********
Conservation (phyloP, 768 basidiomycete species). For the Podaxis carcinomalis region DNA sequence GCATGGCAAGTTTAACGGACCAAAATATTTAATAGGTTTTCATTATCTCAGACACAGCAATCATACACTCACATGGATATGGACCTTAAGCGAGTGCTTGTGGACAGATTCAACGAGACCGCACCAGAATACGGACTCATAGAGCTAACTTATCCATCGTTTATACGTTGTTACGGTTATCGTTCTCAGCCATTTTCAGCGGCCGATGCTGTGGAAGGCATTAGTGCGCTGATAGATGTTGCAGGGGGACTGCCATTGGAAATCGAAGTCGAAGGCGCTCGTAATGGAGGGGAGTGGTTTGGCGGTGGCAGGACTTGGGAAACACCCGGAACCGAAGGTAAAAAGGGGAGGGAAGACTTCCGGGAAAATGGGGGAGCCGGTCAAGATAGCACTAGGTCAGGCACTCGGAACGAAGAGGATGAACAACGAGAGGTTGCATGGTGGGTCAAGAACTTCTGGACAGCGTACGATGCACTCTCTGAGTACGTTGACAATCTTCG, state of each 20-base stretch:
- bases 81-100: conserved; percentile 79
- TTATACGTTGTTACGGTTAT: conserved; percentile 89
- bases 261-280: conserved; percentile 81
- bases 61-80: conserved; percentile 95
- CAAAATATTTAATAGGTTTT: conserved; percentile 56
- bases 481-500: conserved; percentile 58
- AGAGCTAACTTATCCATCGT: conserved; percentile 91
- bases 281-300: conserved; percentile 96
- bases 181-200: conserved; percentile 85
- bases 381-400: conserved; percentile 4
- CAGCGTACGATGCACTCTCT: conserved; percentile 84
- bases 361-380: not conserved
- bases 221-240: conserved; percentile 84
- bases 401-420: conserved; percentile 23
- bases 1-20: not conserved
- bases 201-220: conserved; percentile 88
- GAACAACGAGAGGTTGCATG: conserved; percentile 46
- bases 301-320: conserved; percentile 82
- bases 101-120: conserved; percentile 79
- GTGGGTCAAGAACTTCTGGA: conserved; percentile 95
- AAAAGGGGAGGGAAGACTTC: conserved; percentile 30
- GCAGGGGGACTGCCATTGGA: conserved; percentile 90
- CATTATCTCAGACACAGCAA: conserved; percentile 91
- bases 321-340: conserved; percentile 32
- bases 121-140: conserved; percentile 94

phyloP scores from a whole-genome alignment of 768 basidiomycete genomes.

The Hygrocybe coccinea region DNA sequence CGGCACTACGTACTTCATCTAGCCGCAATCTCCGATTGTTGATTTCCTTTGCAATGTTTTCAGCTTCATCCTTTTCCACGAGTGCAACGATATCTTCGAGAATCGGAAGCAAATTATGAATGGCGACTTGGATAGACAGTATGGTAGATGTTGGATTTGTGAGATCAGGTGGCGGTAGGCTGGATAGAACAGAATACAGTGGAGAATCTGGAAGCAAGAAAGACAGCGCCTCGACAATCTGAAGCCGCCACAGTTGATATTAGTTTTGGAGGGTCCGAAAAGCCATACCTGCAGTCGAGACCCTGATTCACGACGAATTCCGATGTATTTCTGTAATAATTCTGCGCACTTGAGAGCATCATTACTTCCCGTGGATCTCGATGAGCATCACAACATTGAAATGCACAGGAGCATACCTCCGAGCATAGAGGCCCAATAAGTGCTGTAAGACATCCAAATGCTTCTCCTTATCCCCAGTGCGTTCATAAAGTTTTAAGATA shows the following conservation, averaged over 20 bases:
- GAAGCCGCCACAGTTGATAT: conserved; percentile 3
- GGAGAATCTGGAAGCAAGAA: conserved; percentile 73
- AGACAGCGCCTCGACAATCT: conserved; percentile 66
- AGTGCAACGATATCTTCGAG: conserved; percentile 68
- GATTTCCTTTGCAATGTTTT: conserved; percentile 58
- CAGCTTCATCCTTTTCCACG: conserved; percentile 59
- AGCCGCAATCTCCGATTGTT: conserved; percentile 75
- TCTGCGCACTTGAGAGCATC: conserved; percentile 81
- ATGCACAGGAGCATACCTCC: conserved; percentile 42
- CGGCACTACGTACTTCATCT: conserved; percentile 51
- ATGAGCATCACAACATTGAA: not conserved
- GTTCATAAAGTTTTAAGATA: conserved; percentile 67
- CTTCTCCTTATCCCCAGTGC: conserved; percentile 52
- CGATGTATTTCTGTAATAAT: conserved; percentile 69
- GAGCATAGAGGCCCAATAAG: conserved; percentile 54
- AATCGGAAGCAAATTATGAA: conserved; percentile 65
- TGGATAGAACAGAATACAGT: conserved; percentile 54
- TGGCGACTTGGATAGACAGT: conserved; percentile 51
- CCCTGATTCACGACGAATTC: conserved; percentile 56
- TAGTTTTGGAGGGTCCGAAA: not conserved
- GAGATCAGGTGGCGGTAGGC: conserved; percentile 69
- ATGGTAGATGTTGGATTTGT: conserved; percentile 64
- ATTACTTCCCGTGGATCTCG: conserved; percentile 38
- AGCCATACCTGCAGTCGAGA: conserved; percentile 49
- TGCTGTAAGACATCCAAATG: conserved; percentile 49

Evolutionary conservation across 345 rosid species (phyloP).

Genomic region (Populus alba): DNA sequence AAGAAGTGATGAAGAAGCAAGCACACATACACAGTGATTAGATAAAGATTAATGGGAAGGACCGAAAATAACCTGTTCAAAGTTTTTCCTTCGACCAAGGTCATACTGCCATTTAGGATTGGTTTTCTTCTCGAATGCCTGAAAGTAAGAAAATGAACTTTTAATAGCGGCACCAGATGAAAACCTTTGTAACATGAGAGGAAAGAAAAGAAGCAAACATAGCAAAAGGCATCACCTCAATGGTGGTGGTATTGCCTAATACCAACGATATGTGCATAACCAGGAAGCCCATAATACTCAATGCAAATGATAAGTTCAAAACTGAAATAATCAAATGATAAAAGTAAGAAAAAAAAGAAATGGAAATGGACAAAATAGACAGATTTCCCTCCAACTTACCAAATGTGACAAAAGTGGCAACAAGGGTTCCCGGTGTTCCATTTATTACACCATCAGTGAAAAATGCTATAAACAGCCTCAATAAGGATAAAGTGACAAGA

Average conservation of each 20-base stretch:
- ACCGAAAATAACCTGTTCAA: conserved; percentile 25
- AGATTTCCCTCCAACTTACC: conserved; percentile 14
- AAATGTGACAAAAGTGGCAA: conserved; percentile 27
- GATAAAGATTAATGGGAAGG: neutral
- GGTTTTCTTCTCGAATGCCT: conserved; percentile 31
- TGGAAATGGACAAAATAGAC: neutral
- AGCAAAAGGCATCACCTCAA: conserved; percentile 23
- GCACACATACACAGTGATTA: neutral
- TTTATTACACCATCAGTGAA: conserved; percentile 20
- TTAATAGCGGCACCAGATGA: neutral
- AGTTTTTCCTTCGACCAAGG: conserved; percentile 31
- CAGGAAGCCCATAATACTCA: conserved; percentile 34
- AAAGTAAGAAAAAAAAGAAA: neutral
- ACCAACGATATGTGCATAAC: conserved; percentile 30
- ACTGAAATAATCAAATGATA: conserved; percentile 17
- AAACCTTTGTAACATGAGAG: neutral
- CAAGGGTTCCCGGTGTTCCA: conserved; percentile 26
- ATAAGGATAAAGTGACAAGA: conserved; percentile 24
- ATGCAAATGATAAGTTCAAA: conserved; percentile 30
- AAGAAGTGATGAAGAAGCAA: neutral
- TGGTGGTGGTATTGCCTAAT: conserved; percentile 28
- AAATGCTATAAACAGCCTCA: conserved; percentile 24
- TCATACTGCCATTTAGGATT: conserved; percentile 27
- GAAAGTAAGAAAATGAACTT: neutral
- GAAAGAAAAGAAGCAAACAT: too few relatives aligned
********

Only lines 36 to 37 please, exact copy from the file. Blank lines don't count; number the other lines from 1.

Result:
- TCTGCGCACTTGAGAGCATC: conserved; percentile 81
- ATGCACAGGAGCATACCTCC: conserved; percentile 42